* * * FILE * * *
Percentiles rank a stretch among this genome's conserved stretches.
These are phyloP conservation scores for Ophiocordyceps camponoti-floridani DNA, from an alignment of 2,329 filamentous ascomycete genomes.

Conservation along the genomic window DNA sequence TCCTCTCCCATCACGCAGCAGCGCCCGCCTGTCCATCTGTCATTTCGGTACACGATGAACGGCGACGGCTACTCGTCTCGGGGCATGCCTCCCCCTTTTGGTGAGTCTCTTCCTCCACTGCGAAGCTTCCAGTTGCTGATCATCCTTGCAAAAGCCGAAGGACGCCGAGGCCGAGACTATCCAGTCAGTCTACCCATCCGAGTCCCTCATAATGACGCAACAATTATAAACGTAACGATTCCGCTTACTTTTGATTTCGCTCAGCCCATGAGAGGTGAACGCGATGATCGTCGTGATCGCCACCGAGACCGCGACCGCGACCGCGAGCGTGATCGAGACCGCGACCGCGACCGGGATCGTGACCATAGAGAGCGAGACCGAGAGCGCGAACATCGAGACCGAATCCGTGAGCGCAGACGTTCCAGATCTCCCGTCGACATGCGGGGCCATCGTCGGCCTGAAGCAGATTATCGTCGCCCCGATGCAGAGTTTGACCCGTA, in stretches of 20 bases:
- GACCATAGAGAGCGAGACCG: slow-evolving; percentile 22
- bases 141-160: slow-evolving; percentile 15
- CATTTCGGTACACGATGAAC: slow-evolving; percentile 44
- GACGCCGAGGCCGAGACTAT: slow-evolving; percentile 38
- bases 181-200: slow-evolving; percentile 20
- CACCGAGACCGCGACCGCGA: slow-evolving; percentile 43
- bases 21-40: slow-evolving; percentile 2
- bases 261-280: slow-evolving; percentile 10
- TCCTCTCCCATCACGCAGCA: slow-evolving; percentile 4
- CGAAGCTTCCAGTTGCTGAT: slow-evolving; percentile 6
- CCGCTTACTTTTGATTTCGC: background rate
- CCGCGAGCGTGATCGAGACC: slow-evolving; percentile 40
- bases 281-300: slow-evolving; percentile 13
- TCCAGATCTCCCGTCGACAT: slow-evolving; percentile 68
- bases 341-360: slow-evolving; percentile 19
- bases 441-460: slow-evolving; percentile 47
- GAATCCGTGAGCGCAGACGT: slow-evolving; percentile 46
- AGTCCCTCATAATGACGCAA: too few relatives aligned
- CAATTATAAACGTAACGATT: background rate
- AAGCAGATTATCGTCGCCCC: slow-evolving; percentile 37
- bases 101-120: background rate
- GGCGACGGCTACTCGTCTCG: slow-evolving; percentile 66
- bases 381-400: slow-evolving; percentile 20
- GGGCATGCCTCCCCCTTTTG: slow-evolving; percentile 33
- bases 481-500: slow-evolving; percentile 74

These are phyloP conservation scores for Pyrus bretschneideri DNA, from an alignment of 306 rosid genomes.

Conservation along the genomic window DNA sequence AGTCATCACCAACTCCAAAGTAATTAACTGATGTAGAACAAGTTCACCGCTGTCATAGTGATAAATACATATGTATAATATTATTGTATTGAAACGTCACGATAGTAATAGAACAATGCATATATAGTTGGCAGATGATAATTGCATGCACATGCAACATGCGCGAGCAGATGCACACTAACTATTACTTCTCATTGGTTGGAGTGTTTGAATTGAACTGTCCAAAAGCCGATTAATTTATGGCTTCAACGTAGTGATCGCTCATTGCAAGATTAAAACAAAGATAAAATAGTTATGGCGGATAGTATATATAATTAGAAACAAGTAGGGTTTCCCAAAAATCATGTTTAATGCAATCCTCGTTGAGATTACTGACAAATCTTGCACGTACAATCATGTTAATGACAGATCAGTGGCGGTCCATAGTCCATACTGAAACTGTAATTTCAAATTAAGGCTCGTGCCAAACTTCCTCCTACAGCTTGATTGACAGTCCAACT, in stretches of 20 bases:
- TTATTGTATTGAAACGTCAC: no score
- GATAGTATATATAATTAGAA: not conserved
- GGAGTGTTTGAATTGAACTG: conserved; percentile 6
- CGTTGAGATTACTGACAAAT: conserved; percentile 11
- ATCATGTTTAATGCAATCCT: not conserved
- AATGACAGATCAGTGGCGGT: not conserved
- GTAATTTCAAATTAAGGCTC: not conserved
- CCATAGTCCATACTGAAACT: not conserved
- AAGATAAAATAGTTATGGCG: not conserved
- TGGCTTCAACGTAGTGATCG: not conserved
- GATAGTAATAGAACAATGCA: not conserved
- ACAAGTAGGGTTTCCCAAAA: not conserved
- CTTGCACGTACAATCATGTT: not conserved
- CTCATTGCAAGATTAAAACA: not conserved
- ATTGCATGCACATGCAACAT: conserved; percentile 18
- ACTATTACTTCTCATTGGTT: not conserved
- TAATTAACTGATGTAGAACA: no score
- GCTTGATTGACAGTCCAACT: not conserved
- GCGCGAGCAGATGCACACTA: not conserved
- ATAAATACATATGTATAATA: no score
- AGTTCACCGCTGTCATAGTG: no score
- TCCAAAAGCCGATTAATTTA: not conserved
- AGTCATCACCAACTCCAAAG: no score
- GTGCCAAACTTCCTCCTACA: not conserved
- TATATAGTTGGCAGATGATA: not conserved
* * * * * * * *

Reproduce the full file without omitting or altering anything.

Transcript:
Percentiles rank a stretch among this genome's conserved stretches.
These are phyloP conservation scores for Ophiocordyceps camponoti-floridani DNA, from an alignment of 2,329 filamentous ascomycete genomes.

Conservation along the genomic window DNA sequence TCCTCTCCCATCACGCAGCAGCGCCCGCCTGTCCATCTGTCATTTCGGTACACGATGAACGGCGACGGCTACTCGTCTCGGGGCATGCCTCCCCCTTTTGGTGAGTCTCTTCCTCCACTGCGAAGCTTCCAGTTGCTGATCATCCTTGCAAAAGCCGAAGGACGCCGAGGCCGAGACTATCCAGTCAGTCTACCCATCCGAGTCCCTCATAATGACGCAACAATTATAAACGTAACGATTCCGCTTACTTTTGATTTCGCTCAGCCCATGAGAGGTGAACGCGATGATCGTCGTGATCGCCACCGAGACCGCGACCGCGACCGCGAGCGTGATCGAGACCGCGACCGCGACCGGGATCGTGACCATAGAGAGCGAGACCGAGAGCGCGAACATCGAGACCGAATCCGTGAGCGCAGACGTTCCAGATCTCCCGTCGACATGCGGGGCCATCGTCGGCCTGAAGCAGATTATCGTCGCCCCGATGCAGAGTTTGACCCGTA, in stretches of 20 bases:
- GACCATAGAGAGCGAGACCG: slow-evolving; percentile 22
- bases 141-160: slow-evolving; percentile 15
- CATTTCGGTACACGATGAAC: slow-evolving; percentile 44
- GACGCCGAGGCCGAGACTAT: slow-evolving; percentile 38
- bases 181-200: slow-evolving; percentile 20
- CACCGAGACCGCGACCGCGA: slow-evolving; percentile 43
- bases 21-40: slow-evolving; percentile 2
- bases 261-280: slow-evolving; percentile 10
- TCCTCTCCCATCACGCAGCA: slow-evolving; percentile 4
- CGAAGCTTCCAGTTGCTGAT: slow-evolving; percentile 6
- CCGCTTACTTTTGATTTCGC: background rate
- CCGCGAGCGTGATCGAGACC: slow-evolving; percentile 40
- bases 281-300: slow-evolving; percentile 13
- TCCAGATCTCCCGTCGACAT: slow-evolving; percentile 68
- bases 341-360: slow-evolving; percentile 19
- bases 441-460: slow-evolving; percentile 47
- GAATCCGTGAGCGCAGACGT: slow-evolving; percentile 46
- AGTCCCTCATAATGACGCAA: too few relatives aligned
- CAATTATAAACGTAACGATT: background rate
- AAGCAGATTATCGTCGCCCC: slow-evolving; percentile 37
- bases 101-120: background rate
- GGCGACGGCTACTCGTCTCG: slow-evolving; percentile 66
- bases 381-400: slow-evolving; percentile 20
- GGGCATGCCTCCCCCTTTTG: slow-evolving; percentile 33
- bases 481-500: slow-evolving; percentile 74

These are phyloP conservation scores for Pyrus bretschneideri DNA, from an alignment of 306 rosid genomes.

Conservation along the genomic window DNA sequence AGTCATCACCAACTCCAAAGTAATTAACTGATGTAGAACAAGTTCACCGCTGTCATAGTGATAAATACATATGTATAATATTATTGTATTGAAACGTCACGATAGTAATAGAACAATGCATATATAGTTGGCAGATGATAATTGCATGCACATGCAACATGCGCGAGCAGATGCACACTAACTATTACTTCTCATTGGTTGGAGTGTTTGAATTGAACTGTCCAAAAGCCGATTAATTTATGGCTTCAACGTAGTGATCGCTCATTGCAAGATTAAAACAAAGATAAAATAGTTATGGCGGATAGTATATATAATTAGAAACAAGTAGGGTTTCCCAAAAATCATGTTTAATGCAATCCTCGTTGAGATTACTGACAAATCTTGCACGTACAATCATGTTAATGACAGATCAGTGGCGGTCCATAGTCCATACTGAAACTGTAATTTCAAATTAAGGCTCGTGCCAAACTTCCTCCTACAGCTTGATTGACAGTCCAACT, in stretches of 20 bases:
- TTATTGTATTGAAACGTCAC: no score
- GATAGTATATATAATTAGAA: not conserved
- GGAGTGTTTGAATTGAACTG: conserved; percentile 6
- CGTTGAGATTACTGACAAAT: conserved; percentile 11
- ATCATGTTTAATGCAATCCT: not conserved
- AATGACAGATCAGTGGCGGT: not conserved
- GTAATTTCAAATTAAGGCTC: not conserved
- CCATAGTCCATACTGAAACT: not conserved
- AAGATAAAATAGTTATGGCG: not conserved
- TGGCTTCAACGTAGTGATCG: not conserved
- GATAGTAATAGAACAATGCA: not conserved
- ACAAGTAGGGTTTCCCAAAA: not conserved
- CTTGCACGTACAATCATGTT: not conserved
- CTCATTGCAAGATTAAAACA: not conserved
- ATTGCATGCACATGCAACAT: conserved; percentile 18
- ACTATTACTTCTCATTGGTT: not conserved
- TAATTAACTGATGTAGAACA: no score
- GCTTGATTGACAGTCCAACT: not conserved
- GCGCGAGCAGATGCACACTA: not conserved
- ATAAATACATATGTATAATA: no score
- AGTTCACCGCTGTCATAGTG: no score
- TCCAAAAGCCGATTAATTTA: not conserved
- AGTCATCACCAACTCCAAAG: no score
- GTGCCAAACTTCCTCCTACA: not conserved
- TATATAGTTGGCAGATGATA: not conserved